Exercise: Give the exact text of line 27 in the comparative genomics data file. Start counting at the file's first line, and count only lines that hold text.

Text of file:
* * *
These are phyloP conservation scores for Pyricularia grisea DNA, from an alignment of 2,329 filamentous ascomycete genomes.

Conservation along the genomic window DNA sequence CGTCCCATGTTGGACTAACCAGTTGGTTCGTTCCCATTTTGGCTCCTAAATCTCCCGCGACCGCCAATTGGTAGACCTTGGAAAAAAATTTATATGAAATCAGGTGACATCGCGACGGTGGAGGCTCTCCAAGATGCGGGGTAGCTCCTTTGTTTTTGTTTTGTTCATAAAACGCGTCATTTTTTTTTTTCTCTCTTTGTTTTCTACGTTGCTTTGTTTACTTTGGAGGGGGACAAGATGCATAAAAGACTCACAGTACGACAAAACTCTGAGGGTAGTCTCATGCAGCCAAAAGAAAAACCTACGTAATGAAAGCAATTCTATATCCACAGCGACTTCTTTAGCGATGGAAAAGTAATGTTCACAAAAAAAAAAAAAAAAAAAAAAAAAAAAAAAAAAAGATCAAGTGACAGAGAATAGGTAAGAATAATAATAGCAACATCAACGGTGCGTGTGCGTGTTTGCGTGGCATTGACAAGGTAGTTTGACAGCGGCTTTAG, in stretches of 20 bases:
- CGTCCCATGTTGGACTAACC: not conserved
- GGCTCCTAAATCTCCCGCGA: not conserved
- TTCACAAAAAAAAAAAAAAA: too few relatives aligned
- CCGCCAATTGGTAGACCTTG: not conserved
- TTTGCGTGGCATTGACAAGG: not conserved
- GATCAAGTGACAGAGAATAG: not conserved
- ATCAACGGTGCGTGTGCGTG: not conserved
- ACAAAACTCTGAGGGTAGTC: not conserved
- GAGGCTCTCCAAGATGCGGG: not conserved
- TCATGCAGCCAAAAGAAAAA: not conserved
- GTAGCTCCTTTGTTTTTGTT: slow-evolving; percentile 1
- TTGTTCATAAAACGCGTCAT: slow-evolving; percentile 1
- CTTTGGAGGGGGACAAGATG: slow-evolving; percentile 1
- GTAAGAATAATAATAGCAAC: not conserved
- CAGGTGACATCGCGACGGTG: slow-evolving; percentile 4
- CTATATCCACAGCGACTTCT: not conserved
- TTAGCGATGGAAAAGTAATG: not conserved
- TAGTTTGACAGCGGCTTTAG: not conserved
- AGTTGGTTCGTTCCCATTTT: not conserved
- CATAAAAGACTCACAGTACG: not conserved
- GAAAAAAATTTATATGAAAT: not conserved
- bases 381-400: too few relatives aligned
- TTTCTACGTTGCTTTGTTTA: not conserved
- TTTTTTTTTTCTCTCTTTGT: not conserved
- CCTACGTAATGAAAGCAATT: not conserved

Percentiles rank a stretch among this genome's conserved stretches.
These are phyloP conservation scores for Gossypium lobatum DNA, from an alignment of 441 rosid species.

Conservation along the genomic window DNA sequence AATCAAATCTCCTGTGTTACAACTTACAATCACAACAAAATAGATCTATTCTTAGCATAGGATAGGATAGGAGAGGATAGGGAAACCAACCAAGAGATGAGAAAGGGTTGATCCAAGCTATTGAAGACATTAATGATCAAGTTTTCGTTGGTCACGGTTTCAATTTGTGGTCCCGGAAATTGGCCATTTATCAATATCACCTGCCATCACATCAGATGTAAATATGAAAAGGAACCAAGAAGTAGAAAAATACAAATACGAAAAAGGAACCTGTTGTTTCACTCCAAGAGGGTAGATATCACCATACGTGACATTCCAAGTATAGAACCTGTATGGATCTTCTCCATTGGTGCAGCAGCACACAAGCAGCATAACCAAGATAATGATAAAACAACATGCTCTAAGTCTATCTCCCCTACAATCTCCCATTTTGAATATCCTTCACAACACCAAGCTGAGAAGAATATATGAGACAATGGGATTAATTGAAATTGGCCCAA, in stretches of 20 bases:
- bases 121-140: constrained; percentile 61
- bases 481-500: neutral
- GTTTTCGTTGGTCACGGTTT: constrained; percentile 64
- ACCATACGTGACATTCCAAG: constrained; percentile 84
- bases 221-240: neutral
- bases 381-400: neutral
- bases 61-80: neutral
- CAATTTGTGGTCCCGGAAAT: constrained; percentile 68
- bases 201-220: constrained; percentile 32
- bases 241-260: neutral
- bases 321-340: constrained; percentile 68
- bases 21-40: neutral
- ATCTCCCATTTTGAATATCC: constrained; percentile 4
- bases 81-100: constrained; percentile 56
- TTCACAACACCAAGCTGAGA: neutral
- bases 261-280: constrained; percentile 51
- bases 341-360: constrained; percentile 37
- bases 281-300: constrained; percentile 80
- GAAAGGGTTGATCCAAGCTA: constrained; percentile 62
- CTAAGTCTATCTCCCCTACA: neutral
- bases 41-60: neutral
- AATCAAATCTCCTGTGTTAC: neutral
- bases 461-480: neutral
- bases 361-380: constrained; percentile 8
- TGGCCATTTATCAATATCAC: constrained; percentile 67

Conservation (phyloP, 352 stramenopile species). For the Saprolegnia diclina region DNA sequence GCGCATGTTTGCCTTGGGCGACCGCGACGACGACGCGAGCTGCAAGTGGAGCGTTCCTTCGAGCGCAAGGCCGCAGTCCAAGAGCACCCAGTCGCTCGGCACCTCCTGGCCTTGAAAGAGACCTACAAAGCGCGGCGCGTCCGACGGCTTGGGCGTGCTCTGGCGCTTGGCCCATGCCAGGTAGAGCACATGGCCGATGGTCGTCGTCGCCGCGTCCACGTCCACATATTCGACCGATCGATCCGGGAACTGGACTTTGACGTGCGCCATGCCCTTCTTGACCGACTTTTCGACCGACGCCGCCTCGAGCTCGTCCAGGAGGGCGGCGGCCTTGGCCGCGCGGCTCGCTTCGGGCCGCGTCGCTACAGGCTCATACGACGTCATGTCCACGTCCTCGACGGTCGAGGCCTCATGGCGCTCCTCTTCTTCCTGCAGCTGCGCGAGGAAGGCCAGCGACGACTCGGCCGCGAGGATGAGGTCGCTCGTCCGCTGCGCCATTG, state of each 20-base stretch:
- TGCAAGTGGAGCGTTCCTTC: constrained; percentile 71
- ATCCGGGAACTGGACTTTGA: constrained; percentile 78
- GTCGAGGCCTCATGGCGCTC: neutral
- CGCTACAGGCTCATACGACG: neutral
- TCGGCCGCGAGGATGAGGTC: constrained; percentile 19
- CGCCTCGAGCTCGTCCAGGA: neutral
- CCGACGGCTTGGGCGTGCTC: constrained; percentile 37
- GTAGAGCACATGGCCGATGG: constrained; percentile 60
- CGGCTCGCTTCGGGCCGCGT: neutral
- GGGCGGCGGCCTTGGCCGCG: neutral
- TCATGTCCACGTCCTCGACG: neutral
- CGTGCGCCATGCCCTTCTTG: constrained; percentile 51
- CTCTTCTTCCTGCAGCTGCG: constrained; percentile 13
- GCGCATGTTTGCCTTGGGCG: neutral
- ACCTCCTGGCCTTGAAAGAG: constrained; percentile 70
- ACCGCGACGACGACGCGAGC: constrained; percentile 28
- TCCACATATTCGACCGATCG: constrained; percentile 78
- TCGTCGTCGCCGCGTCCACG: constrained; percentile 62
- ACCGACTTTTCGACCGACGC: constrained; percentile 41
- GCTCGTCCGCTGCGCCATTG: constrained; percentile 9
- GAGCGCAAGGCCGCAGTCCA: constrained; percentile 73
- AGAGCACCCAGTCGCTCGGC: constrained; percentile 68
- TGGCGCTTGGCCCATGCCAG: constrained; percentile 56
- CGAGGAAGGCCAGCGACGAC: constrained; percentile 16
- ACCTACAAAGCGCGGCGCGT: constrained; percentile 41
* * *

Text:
- CCTACGTAATGAAAGCAATT: not conserved